AbbVie (NYSE:ABBV) announced this morning its intention to acquire Irish drugmaker Allergan (NYSE:AGN) in a stock-and-cash deal for $63 billion (or $188.24 per share). More specifically, AbbVie is offering Allergan shareholders $120.30 in cash and 0.866 AbbVie shares per share of Allergan they currently own.
AbbVie absolutely should pursue an acquisition -- more on that in a minute -- but buying Allergan (especially at a 45% premium to yesterday's closing share price) is a terrible move.
Why AbbVie needs a transaction
In a word: Humira. The world's best-selling drug in 2018, autoimmune drug Humira is now set to become a serious albatross for AbbVie, as patent expirations and biosimilar competition outside the U.S. chip away at its revenue. For reference, last quarter, Humira's international revenue dropped by 28% year over year, even while domestic revenue increased by 7%. U.S. revenue should be safe until around 2023, but AbbVie is staring down a scary patent cliff given that Humira accounted for 57% of the company's total adjusted revenue last quarter.
Put differently, AbbVie is now in danger of becoming a victim of its flagship drug's previous success.
AbbVie has been working hard to plug that hole with a variety of autoimmune drugs, hoping to shore up its market position as Humira's inevitable decline comes into more focus. AbbVie's autoimmune drug Skyrizi recently received FDA approval for psoriasis and is in phase 3 testing for a variety of other indications, including Crohn's disease, ulcerative colitis, and psoriatic arthritis. Rheumatoid arthritis drug upadacitinib is next up on deck, with an FDA review anticipated by third quarter. Analysts think these drugs might ultimately generate a combined $9.5 billion in annual peak sales -- a hefty chunk, to be sure, but far less than the $19.9 billion Humira achieved just last year.
To summarize: AbbVie doesn't have impressive growth prospects without an acquisition. It needs one to reinvigorate growth.
Why this is the wrong one
AbbVie needs to acquire a growing company with a huge pipeline stocked full of opportunity. Allergan is not that company.
In the most recent quarter, Allergan reported a 2% decline in revenue and a measly 1.3% growth in non-GAAP income per net share. Botox, Allergan's flagship drug, is slowly growing but faces an increasingly competitive landscape.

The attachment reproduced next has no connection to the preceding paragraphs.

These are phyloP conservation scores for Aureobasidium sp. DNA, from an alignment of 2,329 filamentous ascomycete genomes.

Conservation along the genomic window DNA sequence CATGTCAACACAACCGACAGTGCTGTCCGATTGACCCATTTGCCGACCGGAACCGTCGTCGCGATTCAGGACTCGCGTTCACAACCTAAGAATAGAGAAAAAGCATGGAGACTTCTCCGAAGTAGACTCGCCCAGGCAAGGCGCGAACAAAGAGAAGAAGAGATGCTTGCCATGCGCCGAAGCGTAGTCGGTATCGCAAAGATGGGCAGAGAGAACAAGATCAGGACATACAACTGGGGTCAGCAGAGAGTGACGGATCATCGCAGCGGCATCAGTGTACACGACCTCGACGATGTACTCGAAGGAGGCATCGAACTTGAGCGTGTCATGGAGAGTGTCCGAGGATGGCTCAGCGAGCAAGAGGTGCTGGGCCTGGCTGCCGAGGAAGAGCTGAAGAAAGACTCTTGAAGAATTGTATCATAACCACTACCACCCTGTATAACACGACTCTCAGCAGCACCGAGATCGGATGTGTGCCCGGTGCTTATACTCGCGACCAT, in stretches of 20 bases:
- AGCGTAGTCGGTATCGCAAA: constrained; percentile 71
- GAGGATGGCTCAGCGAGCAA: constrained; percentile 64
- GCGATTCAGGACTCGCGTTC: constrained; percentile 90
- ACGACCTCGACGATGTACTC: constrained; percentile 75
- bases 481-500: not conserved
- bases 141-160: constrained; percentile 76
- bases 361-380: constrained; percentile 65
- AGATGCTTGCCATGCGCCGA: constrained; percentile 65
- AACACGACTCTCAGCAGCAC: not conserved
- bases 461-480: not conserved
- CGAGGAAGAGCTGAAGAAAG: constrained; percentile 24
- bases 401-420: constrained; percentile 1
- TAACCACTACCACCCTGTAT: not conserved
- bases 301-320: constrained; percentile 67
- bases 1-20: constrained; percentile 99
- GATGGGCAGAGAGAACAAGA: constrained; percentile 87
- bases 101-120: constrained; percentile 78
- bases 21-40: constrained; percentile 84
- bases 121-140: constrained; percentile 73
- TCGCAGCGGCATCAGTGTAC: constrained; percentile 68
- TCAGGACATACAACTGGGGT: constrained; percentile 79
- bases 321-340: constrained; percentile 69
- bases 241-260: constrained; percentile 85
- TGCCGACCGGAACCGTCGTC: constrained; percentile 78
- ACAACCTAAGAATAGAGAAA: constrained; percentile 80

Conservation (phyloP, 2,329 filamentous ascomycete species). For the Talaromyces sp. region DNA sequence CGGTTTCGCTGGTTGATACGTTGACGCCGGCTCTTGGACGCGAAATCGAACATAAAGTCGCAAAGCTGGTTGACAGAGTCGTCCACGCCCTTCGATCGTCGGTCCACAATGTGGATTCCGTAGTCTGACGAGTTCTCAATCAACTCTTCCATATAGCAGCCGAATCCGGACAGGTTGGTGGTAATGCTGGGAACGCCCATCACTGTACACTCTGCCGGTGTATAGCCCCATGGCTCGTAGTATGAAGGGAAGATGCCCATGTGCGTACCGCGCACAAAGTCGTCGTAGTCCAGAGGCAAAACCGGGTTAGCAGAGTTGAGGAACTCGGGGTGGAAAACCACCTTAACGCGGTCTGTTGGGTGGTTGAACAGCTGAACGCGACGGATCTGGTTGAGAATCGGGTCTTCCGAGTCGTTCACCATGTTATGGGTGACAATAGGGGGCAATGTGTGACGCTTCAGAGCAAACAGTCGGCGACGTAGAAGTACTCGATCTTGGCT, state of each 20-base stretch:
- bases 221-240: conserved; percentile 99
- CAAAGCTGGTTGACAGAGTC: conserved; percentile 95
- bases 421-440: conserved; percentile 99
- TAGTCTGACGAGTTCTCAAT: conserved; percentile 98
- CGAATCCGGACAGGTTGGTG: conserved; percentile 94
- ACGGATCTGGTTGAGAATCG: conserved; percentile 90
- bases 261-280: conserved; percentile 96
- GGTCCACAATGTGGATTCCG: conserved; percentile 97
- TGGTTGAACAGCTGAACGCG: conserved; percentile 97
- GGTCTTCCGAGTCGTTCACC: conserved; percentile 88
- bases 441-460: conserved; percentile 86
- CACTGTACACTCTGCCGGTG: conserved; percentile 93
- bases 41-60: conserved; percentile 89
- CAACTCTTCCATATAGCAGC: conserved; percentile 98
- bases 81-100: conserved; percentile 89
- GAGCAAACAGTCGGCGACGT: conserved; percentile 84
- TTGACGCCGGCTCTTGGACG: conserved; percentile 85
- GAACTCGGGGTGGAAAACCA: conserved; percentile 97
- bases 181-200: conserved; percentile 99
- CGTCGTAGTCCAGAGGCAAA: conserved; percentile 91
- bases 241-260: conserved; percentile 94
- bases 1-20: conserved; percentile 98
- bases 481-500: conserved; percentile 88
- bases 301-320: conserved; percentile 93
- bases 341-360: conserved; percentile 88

That wouldn't necessarily be a deal breaker if Allergan had massive opportunities in its pipeline. But it really doesn't.
That's not to say it doesn't have some opportunities -- it does -- but most don't look to be that big. For example, analysts think that Bimatoprost SR -- a proposed glaucoma drug Allergan hopes to see approved in 2020 -- might hit around $600 million in peak annual sales by 2026. For a company that did $15.8 billion in revenue last year, that's just not going to be fundamentally needle moving.
Allergan's largest potential drug is abicipar in wet age-related macular degeneration (or AMD), which could generate as much as $3 billion in peak annual sales per the company. Unfortunately, the drug has been shown to have some safety issues that may prevent it from competing effectively against other proposed treatments for wet AMD (like Eylea and brolucizumab from Regeneron and Novartis, respectively). More specifically, 8.9% of abicipar patients had intraocular inflammation, a rate double or more that reported for competitor drugs.
Plus, the March failure of its late-stage depression drug rapastinel in clinical trials deals further blows to its investment thesis.
And the price is too high
AbbVie is proposing to acquire Allergan for $63 billion, just north of a four-times multiple on its 2018 revenue. That valuation isn't unheard of in biotech, but usually that's because a company has huge growth opportunities it would struggle to fully execute on its own.
Allergan just isn't that company. (And for what it's worth, given that Allergan anticipates non-GAAP net income per share of $3.50 this year at the midpoint, AbbVie's $188.24-per-share proposed buyout price looks ridiculous along a price/earnings metric as well.) There's also no hint of a tax inversion like Pfizer attempted back in 2016, whereby the acquiring company would lower its tax rate by redomiciling in Ireland. And frankly, the $2 billion in anticipated combined synergies just isn't enough to make this attractive.
For what it's worth, I think Allergan shareholders should be thrilled. Even though the proposed buyout price is far below the $160 billion Pfizer was offering in 2016, given the less-than-stellar business performance at Allergan, I personally believe it's a good deal for them.